Tangible holography – Airborne Ultrasound Tactile Display
Mid-air displays which project floating images in free space have been seen in SF movies for several decades. We wrote about technologies that contribute to the development of holograms (regarding data storage and potential interfaces that could be developed for usage with holographic technology) in our previous articles. Recently, they are attracting a lot of attention as promising technologies in the field of digital signage and home TV, and many types of holographic displays are proposed and developed. You can see a virtual object as if it is really hovering in front of you. But that amazing experience is broken down the moment you reach for it, because you feel no sensation on your hand.
The objective of a team from Tokyo University, Japan, is adding tactile feedback to the hovering image in 3D free space. One of the biggest issues is how to provide tactile sensation. Although tactile sensation needs contact with objects by nature, the existence of a stimulator in the work space depresses the appearance of holographic images. Therefore some kind of remote-controllable tactile sensation is needed. That is achieved by development of a original tactile display.
They used a holographic display Holo which provides floating images from an LCD by utilizing a concave mirror. The projected images float at 30cm away from the display surface. A user can get near to the image and try to touch it. Of course, his fingers pass through it with no tactile sensation.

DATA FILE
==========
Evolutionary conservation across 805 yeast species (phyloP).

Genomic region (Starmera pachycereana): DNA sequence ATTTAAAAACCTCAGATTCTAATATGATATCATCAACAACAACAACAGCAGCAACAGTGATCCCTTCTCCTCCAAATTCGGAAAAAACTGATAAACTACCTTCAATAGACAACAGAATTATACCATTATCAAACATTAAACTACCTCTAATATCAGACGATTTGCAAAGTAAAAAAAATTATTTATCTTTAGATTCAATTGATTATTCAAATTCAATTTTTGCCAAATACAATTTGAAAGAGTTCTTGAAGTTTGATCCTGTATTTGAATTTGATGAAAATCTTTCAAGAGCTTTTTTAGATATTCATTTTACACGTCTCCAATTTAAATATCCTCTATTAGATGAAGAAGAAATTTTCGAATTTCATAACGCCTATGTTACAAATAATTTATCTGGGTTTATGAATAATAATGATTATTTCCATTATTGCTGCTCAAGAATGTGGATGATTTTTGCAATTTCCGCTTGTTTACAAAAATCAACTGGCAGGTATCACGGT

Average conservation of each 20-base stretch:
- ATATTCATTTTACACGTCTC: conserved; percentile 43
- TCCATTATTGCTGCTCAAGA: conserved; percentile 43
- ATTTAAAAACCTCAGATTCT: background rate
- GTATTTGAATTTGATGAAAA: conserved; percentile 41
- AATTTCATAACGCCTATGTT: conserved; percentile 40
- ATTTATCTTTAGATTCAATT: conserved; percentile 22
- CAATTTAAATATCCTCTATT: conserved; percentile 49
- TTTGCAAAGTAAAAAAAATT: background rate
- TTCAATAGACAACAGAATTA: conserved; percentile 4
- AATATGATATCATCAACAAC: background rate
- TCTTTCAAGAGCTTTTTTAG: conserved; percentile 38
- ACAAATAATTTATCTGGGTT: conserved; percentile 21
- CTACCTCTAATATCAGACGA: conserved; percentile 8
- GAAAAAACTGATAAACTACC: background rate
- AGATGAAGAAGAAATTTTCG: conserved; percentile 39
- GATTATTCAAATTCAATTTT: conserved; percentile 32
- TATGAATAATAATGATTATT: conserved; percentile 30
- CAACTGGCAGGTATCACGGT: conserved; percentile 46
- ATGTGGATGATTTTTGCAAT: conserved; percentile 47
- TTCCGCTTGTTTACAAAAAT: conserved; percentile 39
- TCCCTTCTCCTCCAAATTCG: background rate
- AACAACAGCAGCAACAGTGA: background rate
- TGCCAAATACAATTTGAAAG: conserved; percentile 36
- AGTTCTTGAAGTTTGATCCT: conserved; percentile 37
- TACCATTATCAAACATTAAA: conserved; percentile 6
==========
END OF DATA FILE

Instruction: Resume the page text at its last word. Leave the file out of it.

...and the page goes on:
Airborne Ultrasound Tactile Display is a tactile display which provides tactile sensation onto the user’s hand. It utilizes the nonlinear phenomenon of ultrasound; acoustic radiation pressure. When an object interrupts the propagation of ultrasound, a pressure field is exerted on the surface of the object. The acoustic radiation pressure acts in the same direction of the ultrasound propagation. That is, roughly saying, the ultrasound “pushing” the object. When the tactile display radiates the ultrasound, the users can feel tactile sensation on their bare hands in free space with no direct contact.
The current version of prototype consists of 324 ultrasound transducers. The resonant frequency is 40 kHz. The phase delays and amplitudes of all the transducers are controlled individually to generate one focal point and move it three-dimensionally. The total output force within the focal region is 1.6gf. The diameter of the focal point is 20mm. The prototype can produce sufficient vibrations up to 1 kHz.
While camera-based and marker-less hand tracking systems are demonstrated these days, they used Wiimote (Nintendo) which has an infrared (IR) camera. A retro-reflective marker is attached on the tip of user’s middle finger. IR LEDs illuminate the marker and two Wiimotes sense the 3D position of the finger. Due to this hand-tracking system, the users can handle the floating virtual image with their hands.
The developed system can render various virtual objects because not only visual but also tactile sensation is refreshable based on digital data. It is useful for video games, 3D CADs, and so on. In the video there are two demonstrations: user feels tactile sensation created by the ultrasound when the rain drop hits the user’s palm, and in another demonstration, he sees and feels a small virtual creature running on his palm.